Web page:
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Gluten free

The recipe


Due to inquiries on Facebook where I was asked to try gluten-free pizza and report on my experiences, I decided not to put that on the back burner but to start that directly as the next project. 

Since I have already gained some experience with pizza (which I will publish here soon) I thought that this can not be so difficult and have started to research how to tackle the whole thing.  

It was then quite quickly clear that there are ready-made gluten-free flours to buy. But it was too easy for me. I wanted to develop a recipe that only comes with natural gluten-free flours and contains only natural binders.
So I found some flours like corn flour, rice flour, potato flour and some others. 

I started digging a little deeper on how best to use these flours and to what extent which flours are suitable as a substitute for which foods. I found that rice flour, for example, is quite suitable, but (because there is no gluten) the processing is difficult, because the dough does not bind. 

So I continued my research and found out that you can take corn starch and potato flour as a starch substitute. 

So I started to implement my recipe with my previous experiences and the new learned things and wrote down my experiences and documented them with photos. 

Have fun


450g rice flour

150g buckwheat flour

75g corn starch

75g potato flour

2tsp ground flea cream bowls

2 tbsp sugar

1 cube yeast

15g salt

approx. 600ml water


First, add the rice flour to the mixing bowl. Then weigh the buckwheat flour and add.

Add the corn starch, potato flour, salt and flea cream shells in the specified quantity and mix well (preferably with the food processor). 

The result should look like the image on the side. 

Now measure 550 – 570 ml of lukewarm water.

At this point I have to say briefly that the amount sounds a lot, but the flea seed shells and the starch draw an incredible amount of water. 

Remove about 80ml from this water and add the yeast and sugar in an extra container. We now leave this mixture for 5 – 10 min until it looks similar to the picture on the side.

When the yeast has been activated well, put the food processor back on and add the yeast mixture and then slowly add the remaining water.

Knead the dough for 5 minutes.

Then cover the dough with a damp kitchen towel and leave at room temperature about 45 – 60 min.

After that, the dough should have grown to about twice the volume.

In the meantime, a worktop should be floured (with rice flour, of course) and when the dough has finished, remove from the tray and place on the floured worktop. There, flour the dough again and knead again. Do not forget to preheat the oven to 250° C above and below heat.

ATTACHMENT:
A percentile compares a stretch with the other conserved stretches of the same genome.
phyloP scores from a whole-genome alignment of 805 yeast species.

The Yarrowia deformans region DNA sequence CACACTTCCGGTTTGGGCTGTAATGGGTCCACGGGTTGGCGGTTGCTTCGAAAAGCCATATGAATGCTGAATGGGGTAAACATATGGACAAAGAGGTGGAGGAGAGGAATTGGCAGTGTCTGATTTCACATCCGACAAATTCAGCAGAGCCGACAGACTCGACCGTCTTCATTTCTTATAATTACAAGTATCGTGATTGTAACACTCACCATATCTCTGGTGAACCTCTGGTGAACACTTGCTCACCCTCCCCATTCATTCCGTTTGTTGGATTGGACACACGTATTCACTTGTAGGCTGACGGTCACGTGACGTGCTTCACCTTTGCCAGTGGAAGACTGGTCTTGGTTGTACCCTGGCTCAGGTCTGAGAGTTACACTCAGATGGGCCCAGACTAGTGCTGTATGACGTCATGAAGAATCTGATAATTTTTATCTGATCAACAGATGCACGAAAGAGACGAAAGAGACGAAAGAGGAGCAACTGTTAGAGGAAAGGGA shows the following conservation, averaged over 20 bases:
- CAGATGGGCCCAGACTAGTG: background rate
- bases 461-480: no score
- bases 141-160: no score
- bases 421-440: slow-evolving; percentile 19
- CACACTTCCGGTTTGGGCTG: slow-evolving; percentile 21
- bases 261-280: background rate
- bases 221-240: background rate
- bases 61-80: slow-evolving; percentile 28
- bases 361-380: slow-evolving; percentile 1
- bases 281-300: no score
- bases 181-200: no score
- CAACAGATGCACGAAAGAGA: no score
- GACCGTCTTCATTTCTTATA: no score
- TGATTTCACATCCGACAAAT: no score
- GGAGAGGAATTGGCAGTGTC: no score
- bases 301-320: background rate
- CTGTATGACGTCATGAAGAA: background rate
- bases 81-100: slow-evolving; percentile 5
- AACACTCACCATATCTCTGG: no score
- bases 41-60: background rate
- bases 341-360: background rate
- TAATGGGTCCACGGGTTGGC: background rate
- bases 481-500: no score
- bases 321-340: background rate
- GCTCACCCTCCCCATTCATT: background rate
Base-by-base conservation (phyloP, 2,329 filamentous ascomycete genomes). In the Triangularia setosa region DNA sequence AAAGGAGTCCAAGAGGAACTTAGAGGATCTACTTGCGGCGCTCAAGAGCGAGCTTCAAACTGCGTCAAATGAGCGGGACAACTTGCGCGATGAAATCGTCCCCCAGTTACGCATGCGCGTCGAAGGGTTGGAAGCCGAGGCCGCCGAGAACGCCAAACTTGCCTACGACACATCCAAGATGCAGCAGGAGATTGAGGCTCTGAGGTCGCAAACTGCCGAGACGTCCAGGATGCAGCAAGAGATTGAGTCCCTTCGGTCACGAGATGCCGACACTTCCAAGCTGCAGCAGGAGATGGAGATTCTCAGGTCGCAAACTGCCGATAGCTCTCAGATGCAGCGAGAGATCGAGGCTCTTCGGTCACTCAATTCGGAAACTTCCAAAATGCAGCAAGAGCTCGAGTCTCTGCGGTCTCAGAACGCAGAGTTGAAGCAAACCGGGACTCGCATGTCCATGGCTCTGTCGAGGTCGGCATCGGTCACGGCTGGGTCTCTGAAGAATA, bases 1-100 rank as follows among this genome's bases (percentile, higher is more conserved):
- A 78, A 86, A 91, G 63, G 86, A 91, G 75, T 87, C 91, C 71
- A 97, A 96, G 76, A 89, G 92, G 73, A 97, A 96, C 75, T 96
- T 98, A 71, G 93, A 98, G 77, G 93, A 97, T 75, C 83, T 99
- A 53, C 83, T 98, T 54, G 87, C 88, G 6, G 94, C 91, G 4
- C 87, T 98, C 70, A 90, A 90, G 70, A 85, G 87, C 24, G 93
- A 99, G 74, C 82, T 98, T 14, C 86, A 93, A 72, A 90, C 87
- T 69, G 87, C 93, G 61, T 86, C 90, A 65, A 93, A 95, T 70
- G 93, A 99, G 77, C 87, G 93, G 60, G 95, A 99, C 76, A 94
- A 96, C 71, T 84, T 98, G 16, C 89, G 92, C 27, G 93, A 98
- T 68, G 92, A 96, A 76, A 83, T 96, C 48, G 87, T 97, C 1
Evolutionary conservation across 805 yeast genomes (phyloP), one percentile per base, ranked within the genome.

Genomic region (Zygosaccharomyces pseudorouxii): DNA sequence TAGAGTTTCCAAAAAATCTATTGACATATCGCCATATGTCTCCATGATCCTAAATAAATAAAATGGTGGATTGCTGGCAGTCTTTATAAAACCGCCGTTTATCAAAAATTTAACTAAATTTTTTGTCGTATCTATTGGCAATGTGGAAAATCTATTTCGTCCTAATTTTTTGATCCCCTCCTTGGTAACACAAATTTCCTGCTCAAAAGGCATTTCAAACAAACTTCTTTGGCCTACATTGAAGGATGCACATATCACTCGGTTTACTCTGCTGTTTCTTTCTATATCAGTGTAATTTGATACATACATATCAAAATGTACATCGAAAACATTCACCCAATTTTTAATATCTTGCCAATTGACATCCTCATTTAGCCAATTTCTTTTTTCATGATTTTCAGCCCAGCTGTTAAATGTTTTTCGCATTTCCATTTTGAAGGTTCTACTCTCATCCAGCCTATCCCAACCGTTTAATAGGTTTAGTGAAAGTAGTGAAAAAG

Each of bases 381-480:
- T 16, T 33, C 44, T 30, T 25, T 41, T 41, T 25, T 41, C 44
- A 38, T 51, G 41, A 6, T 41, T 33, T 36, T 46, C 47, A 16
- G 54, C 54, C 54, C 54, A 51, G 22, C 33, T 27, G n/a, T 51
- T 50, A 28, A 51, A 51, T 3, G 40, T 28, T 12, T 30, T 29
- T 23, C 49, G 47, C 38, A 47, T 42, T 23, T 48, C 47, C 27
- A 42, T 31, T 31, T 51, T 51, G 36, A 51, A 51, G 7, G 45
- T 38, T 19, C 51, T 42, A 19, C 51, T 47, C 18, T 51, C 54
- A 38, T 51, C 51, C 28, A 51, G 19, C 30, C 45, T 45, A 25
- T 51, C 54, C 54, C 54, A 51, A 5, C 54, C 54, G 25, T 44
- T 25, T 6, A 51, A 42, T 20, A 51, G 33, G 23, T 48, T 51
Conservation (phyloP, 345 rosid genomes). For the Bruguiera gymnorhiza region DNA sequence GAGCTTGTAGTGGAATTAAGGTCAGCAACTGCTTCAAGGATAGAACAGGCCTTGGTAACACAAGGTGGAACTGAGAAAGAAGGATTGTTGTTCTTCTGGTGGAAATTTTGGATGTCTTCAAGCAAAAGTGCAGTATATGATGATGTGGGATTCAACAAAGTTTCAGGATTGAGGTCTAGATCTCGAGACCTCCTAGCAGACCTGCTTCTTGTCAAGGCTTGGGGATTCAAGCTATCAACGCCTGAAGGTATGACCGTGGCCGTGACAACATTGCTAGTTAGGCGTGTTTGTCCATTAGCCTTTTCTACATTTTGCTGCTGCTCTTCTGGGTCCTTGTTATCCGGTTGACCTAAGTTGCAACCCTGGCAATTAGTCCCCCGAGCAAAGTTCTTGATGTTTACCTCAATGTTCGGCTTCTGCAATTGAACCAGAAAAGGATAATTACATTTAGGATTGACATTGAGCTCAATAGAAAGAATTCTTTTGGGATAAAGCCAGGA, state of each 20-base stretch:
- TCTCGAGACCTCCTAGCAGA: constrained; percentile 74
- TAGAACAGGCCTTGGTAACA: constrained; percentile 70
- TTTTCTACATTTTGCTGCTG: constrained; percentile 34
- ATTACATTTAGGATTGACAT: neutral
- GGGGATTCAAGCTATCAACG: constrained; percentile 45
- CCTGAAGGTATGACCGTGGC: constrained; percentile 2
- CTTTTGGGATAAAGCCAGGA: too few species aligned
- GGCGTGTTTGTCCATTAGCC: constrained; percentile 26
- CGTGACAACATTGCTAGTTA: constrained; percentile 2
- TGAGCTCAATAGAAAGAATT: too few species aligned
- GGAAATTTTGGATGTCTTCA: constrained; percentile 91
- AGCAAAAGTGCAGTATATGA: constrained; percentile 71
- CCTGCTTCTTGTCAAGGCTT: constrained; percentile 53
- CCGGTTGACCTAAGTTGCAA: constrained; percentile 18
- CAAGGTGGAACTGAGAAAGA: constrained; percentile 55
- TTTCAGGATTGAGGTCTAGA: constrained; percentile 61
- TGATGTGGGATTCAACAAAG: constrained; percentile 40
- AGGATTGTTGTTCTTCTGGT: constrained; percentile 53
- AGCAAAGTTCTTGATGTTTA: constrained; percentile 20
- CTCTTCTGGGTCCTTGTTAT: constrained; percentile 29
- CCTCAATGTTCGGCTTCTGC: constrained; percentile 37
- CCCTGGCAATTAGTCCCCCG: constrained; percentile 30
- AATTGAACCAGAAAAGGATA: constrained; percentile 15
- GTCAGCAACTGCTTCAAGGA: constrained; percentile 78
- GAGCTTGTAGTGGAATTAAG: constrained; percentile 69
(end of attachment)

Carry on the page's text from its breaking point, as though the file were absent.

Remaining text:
Now divide the dough into 6 equal pieces (approx. 240g per piece).

Pulling the pizza floor

To form the pizza bottom, take a dough and knead again.Then form into a ball and place on the well-floured base. Then press with the fingertips of both hands from the center outward to the edge until a slight bead arises.

Then turn around a quarter and repeat the whole thing. Continue this until you're around. Then turn the dough to the other side and do the same again. 


With a normal yeast dough, you would now pull the dough with your left hand while holding it with your right hand. Then repeat a quarter of a rotation and repeat the same until you are around once. However, this is not possible with this dough, as it is not as elastic as a normal yeast dough made from wheat flour.Therefore, one has to help oneself with the method described above. 


If the dough is still very hard to stick, if you knead the dough again, the work surface helps to flour with potato flour. Cartoff flour is basically starch and makes the dough more elastic, which greatly simplifies both processing and forming later.

Now the pizza can be filled with tomato sauce, mozarella and what else you would like to have on the pizza and then come into the oven for about 15 – 20 min at 250° C.
Personally, I have a pizza stone, which I always preheat in the oven at 250° C for about 45.Then the pizza is ready in 5 – 6 min.


In a real pizza oven or wood-burning oven in a pizzeria there are temperatures of about 400° C and the pizza is in about 90 – 120 sec. Finished. With a pizza stone you can at least get close to a quick preparation with a household oven.  

Erfahrung und Fazit

In conclusion, my whole family tasted the pizza very well. The preparation was no more difficult than a conventional yeast dough, only the molding / treating of the pizza base needs special attention.

The dough has already been quite different from conventional yeast dough in terms of consistency and elasticity. This can also be seen when forming the pizza floor. See also my comments in the text. 

On the whole, I am quite satisfied with the recipe and the result. 

I would be happy if someone tries it or shares your experiences here below in the comments with the others.  

Until then, I wish you a good appetite

Your Tom

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